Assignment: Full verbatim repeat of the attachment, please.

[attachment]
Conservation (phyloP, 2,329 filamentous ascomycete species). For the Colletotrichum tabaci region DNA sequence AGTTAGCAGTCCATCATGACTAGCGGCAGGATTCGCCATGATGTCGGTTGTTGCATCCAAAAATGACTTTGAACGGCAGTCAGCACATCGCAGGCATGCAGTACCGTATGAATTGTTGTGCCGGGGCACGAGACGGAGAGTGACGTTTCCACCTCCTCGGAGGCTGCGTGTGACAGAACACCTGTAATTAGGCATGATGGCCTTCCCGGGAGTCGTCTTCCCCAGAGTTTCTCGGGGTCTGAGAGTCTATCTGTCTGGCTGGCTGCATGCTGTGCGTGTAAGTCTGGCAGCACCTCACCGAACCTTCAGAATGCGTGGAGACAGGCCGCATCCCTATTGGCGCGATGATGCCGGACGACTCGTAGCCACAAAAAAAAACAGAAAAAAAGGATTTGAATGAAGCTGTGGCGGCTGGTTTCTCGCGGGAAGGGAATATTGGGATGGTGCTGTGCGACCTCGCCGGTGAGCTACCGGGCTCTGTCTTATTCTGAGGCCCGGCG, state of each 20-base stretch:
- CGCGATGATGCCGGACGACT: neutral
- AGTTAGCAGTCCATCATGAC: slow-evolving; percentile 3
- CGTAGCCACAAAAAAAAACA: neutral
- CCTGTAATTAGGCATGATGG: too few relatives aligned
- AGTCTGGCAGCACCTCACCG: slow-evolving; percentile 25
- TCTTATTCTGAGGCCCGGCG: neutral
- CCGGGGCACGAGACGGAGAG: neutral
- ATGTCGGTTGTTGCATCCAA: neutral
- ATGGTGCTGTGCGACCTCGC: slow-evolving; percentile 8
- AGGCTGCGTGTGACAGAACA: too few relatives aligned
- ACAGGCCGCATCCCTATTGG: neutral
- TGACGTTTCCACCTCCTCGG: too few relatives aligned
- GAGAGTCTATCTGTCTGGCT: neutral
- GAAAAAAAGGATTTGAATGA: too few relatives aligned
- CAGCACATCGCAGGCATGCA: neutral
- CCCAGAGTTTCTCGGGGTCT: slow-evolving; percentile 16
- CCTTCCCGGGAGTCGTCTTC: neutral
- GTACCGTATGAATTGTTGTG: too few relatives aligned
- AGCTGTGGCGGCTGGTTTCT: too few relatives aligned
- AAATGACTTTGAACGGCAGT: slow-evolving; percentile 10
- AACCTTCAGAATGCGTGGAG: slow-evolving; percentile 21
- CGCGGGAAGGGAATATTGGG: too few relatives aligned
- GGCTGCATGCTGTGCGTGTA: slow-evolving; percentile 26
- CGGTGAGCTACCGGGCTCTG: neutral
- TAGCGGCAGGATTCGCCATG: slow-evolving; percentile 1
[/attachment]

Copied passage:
Conservation (phyloP, 2,329 filamentous ascomycete species). For the Colletotrichum tabaci region DNA sequence AGTTAGCAGTCCATCATGACTAGCGGCAGGATTCGCCATGATGTCGGTTGTTGCATCCAAAAATGACTTTGAACGGCAGTCAGCACATCGCAGGCATGCAGTACCGTATGAATTGTTGTGCCGGGGCACGAGACGGAGAGTGACGTTTCCACCTCCTCGGAGGCTGCGTGTGACAGAACACCTGTAATTAGGCATGATGGCCTTCCCGGGAGTCGTCTTCCCCAGAGTTTCTCGGGGTCTGAGAGTCTATCTGTCTGGCTGGCTGCATGCTGTGCGTGTAAGTCTGGCAGCACCTCACCGAACCTTCAGAATGCGTGGAGACAGGCCGCATCCCTATTGGCGCGATGATGCCGGACGACTCGTAGCCACAAAAAAAAACAGAAAAAAAGGATTTGAATGAAGCTGTGGCGGCTGGTTTCTCGCGGGAAGGGAATATTGGGATGGTGCTGTGCGACCTCGCCGGTGAGCTACCGGGCTCTGTCTTATTCTGAGGCCCGGCG, state of each 20-base stretch:
- CGCGATGATGCCGGACGACT: neutral
- AGTTAGCAGTCCATCATGAC: slow-evolving; percentile 3
- CGTAGCCACAAAAAAAAACA: neutral
- CCTGTAATTAGGCATGATGG: too few relatives aligned
- AGTCTGGCAGCACCTCACCG: slow-evolving; percentile 25
- TCTTATTCTGAGGCCCGGCG: neutral
- CCGGGGCACGAGACGGAGAG: neutral
- ATGTCGGTTGTTGCATCCAA: neutral
- ATGGTGCTGTGCGACCTCGC: slow-evolving; percentile 8
- AGGCTGCGTGTGACAGAACA: too few relatives aligned
- ACAGGCCGCATCCCTATTGG: neutral
- TGACGTTTCCACCTCCTCGG: too few relatives aligned
- GAGAGTCTATCTGTCTGGCT: neutral
- GAAAAAAAGGATTTGAATGA: too few relatives aligned
- CAGCACATCGCAGGCATGCA: neutral
- CCCAGAGTTTCTCGGGGTCT: slow-evolving; percentile 16
- CCTTCCCGGGAGTCGTCTTC: neutral
- GTACCGTATGAATTGTTGTG: too few relatives aligned
- AGCTGTGGCGGCTGGTTTCT: too few relatives aligned
- AAATGACTTTGAACGGCAGT: slow-evolving; percentile 10
- AACCTTCAGAATGCGTGGAG: slow-evolving; percentile 21
- CGCGGGAAGGGAATATTGGG: too few relatives aligned
- GGCTGCATGCTGTGCGTGTA: slow-evolving; percentile 26
- CGGTGAGCTACCGGGCTCTG: neutral
- TAGCGGCAGGATTCGCCATG: slow-evolving; percentile 1